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'Right to be frozen' ruling for UK teenager triggers concern


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'Right to be frozen' ruling for UK teenager triggers concern

Is it a scientific way of cheating death? Or a ‘false hope’ fantasy for the vulnerable?

Medical experts are raising serious concerns about cryogenics – the practice of deep-freezing a dead human in the hope a future cure will bring them back to life.

It follows news that a British teenager had won the right for her body to be preserved.

“She was 14, bright, intelligent and articulate,” the girl’s lawyer Zoe Fleetwood explained.

“She was determined. She knew in detail the process she was seeking to undertake and she persuaded me and she persuaded the court of her maturity and capacity to make such decisions.”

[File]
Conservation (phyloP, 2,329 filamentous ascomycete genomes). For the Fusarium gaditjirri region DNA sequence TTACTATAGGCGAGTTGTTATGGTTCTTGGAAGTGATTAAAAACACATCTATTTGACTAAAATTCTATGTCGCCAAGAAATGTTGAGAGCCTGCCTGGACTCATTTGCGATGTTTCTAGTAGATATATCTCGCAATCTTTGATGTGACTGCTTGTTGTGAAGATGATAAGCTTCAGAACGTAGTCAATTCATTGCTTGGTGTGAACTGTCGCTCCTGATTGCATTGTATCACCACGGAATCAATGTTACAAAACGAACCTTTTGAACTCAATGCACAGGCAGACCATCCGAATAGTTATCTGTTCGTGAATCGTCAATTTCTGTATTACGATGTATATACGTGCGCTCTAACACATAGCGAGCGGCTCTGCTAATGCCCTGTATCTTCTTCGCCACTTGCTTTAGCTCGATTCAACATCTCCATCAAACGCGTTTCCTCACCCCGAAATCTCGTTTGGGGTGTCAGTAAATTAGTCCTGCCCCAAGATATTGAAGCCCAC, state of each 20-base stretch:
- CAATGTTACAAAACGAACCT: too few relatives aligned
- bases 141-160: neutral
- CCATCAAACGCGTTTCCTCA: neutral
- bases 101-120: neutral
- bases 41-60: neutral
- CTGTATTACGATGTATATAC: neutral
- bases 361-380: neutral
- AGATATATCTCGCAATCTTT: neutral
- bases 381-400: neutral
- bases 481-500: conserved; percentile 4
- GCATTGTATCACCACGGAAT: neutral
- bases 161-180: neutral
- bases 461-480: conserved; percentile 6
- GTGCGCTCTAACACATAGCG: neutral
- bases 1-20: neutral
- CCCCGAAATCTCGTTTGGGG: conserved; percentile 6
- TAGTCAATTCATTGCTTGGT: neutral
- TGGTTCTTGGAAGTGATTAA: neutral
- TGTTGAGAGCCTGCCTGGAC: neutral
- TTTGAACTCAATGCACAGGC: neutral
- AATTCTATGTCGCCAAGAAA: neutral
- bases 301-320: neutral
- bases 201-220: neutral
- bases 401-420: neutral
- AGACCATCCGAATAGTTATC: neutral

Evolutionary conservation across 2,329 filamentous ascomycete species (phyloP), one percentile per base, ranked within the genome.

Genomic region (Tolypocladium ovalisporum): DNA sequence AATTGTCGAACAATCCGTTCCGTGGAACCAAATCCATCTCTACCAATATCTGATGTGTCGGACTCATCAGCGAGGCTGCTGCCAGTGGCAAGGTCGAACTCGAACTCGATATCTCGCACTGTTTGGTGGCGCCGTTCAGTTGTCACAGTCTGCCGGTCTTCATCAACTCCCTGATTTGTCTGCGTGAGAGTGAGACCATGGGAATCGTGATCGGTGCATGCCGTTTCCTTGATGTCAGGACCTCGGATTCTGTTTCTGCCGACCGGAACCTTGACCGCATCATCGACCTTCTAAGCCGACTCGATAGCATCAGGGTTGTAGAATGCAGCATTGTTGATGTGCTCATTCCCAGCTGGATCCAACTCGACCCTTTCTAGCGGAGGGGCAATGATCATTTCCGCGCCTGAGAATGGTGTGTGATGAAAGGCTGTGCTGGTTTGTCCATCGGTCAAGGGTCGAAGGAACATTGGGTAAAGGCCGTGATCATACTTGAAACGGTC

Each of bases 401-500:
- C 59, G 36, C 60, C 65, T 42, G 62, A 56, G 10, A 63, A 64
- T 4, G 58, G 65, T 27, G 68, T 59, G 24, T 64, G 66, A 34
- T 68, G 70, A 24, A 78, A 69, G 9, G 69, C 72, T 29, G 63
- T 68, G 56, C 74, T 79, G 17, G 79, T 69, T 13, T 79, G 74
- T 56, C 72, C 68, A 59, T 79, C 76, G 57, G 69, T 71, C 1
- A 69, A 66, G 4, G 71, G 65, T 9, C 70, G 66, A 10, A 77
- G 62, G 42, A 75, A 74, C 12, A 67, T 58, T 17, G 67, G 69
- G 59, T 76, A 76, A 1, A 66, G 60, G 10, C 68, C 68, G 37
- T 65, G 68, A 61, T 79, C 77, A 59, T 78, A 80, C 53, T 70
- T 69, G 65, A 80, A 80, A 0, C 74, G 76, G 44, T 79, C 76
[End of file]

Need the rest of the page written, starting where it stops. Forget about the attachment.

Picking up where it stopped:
Terminally ill with cancer, the girl was supported in her wish by her mother, but not her father. A High Court judge gave her mother the right to decide.



But some fear that preserving a loved one’s body in this way could get in the way of the grieving process.

“None of us know what will happen to this girl in 100 years time in terms of the cryogenics and whether or not she can be brought back to life,” said British family doctor Ellie Cannon.

“It is almost something out of science fiction. And I think that false hope could be damaging for her mum and her bereavement process because at what point is she going to reach acceptance?”



The technique is unproven and expensive – raising further fears.

But for those like the unnamed British girl – now deep frozen in America – even the outside hope of a second chance at life is priceless.

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